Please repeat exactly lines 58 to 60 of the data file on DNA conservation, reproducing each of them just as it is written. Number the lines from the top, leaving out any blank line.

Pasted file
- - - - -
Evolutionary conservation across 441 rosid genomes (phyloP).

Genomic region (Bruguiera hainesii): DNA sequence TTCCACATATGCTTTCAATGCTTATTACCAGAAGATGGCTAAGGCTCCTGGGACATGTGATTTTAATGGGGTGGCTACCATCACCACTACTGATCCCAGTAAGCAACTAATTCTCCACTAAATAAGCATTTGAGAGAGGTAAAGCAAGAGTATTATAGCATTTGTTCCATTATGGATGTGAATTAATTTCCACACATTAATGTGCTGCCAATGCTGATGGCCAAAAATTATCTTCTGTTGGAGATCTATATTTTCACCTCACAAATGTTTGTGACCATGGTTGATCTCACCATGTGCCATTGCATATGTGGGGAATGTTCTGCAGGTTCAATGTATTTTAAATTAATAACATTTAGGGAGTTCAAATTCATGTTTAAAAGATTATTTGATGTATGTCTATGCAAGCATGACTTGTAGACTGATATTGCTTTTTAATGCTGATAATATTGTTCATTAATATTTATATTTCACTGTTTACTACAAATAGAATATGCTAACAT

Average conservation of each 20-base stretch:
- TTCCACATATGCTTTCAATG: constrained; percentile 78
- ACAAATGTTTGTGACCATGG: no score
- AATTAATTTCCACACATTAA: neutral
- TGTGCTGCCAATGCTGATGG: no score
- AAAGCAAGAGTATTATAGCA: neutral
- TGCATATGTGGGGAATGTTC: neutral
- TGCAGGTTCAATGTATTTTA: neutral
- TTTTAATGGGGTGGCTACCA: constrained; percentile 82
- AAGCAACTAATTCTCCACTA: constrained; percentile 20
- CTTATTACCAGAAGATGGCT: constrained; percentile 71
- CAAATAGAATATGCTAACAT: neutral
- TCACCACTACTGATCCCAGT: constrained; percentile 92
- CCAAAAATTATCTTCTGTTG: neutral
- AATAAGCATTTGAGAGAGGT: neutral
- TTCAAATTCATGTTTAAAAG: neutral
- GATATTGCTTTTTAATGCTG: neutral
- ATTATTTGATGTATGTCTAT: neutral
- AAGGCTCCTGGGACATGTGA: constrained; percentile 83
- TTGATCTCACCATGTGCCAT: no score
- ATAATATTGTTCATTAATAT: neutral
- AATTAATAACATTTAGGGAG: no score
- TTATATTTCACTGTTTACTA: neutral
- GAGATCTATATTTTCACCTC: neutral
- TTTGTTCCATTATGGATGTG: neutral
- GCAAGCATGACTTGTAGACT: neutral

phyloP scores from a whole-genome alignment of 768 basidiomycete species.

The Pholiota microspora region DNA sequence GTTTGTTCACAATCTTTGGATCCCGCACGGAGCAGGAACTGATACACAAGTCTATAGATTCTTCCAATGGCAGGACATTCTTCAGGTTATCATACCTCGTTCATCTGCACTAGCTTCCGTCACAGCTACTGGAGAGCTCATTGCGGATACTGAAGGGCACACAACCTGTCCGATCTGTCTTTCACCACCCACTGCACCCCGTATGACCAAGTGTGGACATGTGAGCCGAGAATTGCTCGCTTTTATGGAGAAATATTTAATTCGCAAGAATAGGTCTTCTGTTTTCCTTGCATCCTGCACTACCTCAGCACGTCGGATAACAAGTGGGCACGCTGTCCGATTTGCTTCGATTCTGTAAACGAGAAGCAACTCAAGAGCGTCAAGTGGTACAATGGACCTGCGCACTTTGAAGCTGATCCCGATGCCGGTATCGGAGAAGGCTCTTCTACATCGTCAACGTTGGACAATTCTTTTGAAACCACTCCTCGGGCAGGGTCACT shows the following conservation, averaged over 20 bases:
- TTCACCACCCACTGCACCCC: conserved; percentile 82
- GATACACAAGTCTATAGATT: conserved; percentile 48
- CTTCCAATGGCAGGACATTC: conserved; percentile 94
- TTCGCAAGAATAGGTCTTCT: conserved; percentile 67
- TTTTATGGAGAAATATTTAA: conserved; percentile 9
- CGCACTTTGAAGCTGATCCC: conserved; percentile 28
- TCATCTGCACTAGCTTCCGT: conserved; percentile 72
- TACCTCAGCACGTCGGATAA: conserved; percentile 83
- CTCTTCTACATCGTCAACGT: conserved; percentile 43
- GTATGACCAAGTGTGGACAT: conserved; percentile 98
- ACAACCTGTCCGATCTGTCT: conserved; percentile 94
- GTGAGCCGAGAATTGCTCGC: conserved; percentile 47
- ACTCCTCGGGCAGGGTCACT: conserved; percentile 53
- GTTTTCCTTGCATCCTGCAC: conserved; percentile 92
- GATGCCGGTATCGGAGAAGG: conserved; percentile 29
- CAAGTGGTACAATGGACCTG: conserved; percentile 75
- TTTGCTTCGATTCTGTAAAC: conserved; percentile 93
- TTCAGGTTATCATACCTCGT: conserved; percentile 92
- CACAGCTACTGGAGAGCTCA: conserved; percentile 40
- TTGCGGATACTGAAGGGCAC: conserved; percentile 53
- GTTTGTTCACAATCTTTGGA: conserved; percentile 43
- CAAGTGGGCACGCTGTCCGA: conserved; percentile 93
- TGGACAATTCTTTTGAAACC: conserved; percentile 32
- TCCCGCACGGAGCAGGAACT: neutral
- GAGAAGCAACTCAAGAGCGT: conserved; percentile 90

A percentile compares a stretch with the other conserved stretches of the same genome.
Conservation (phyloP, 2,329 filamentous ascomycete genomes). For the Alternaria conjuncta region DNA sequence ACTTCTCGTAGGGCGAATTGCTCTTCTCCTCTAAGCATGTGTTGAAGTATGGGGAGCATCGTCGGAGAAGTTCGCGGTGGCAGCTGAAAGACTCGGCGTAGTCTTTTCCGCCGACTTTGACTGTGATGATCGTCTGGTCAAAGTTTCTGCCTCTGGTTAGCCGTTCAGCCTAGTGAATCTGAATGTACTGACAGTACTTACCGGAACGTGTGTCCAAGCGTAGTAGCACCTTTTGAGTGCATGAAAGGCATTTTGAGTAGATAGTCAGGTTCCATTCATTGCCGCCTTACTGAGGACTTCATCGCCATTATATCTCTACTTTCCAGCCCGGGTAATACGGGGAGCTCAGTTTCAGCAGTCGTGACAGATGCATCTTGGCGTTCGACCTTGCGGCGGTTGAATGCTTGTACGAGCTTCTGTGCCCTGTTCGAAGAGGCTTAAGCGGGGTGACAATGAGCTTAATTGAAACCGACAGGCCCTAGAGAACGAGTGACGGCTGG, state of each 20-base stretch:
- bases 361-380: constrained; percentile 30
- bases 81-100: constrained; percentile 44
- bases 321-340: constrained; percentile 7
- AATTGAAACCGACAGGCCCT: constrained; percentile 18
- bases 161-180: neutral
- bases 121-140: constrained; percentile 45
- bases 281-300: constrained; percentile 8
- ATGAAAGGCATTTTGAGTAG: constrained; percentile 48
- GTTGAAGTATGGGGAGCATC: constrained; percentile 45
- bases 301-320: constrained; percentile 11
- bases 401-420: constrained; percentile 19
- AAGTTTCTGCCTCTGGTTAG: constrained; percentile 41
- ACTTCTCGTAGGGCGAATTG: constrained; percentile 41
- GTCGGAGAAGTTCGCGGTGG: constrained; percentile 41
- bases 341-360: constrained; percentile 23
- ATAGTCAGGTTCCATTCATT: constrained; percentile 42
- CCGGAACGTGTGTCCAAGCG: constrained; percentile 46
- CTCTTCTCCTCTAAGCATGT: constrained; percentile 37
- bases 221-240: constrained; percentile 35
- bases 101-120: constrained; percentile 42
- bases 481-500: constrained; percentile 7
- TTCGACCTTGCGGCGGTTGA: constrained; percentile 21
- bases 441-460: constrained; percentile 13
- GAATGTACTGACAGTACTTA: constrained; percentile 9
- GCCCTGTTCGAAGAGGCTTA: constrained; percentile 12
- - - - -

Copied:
- bases 361-380: constrained; percentile 30
- bases 81-100: constrained; percentile 44
- bases 321-340: constrained; percentile 7